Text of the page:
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Castles in Medieval SocietyFortresses in England, France, and Ireland in the Central Middle Ages$
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Charles L. H. Coulson

Print publication date: 2003

Print ISBN-13: 9780198208242

Published to Oxford Scholarship Online: January 2010

DOI: 10.1093/acprof:oso/9780198208242.001.0001

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Noble Military ‘Liberties’, Ethos and Ethics

Noble Military ‘Liberties’, Ethos and Ethics

(p.98) 1 Noble Military ‘Liberties’, Ethos and Ethics
Castles in Medieval Society


Oxford University Press

That fortresses were a basic ingredient of the medieval period, rather than an instrument of civil war waged by an anti-social minority, appears more fully by considering the medieval ‘arms ban’. Militant architecture and weaponry of all kinds have much in common as icons of rank and power. But whereas fortifying itself was rarely an act of force and did not ordinarily endanger the peace or jeopardize the public interest, the unrestrained use of weapons might well do both. New castles were peacefully sanctioned by local seignorial authority, with or without royal involvement in France, most often with it in England but preventing the associated noble liberty of arms-bearing from wreaking the havoc occasionally caused by large-scale state-sponsored violence called for constant vigilance. For good and for ill, castles were an integral feature of the noble and larger society which produced them, participating as much in its economic and cultural life as, albeit marginally overall, in its military activities.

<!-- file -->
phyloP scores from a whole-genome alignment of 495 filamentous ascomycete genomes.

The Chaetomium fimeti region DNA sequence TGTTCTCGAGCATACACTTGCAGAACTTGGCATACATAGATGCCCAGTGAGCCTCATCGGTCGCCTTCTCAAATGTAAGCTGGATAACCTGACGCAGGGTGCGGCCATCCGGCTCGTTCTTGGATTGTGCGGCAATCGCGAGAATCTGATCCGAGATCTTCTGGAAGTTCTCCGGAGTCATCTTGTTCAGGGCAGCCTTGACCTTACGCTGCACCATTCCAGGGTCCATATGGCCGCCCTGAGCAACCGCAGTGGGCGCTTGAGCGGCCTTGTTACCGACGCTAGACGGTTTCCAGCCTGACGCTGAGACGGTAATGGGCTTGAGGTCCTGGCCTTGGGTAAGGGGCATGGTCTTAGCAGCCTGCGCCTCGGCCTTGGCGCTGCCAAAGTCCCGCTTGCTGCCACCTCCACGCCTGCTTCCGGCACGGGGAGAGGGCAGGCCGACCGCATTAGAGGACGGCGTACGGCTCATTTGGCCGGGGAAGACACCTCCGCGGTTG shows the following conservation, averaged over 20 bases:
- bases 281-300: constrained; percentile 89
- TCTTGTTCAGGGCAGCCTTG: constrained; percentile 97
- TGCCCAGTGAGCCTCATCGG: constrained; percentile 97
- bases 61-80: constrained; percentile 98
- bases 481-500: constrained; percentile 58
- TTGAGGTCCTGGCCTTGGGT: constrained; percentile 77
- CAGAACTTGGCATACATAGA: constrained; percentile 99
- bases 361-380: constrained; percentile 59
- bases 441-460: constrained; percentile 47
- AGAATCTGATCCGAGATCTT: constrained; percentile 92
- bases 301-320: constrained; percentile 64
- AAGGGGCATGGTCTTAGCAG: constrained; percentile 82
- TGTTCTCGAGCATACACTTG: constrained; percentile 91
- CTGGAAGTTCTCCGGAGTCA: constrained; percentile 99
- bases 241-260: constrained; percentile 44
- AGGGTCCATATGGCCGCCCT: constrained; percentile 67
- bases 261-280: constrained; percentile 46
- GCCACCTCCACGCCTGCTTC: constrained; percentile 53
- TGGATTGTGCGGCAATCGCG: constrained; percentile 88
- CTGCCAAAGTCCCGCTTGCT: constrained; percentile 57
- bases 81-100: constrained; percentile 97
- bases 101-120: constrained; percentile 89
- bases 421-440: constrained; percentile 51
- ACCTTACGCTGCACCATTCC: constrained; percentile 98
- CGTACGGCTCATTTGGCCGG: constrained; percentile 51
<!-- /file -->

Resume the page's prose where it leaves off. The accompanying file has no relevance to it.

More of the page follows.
Keywords:   castles, fortresses, medieval period, military liberties, noblemen, England, France, weaponry, architecture, arms ban

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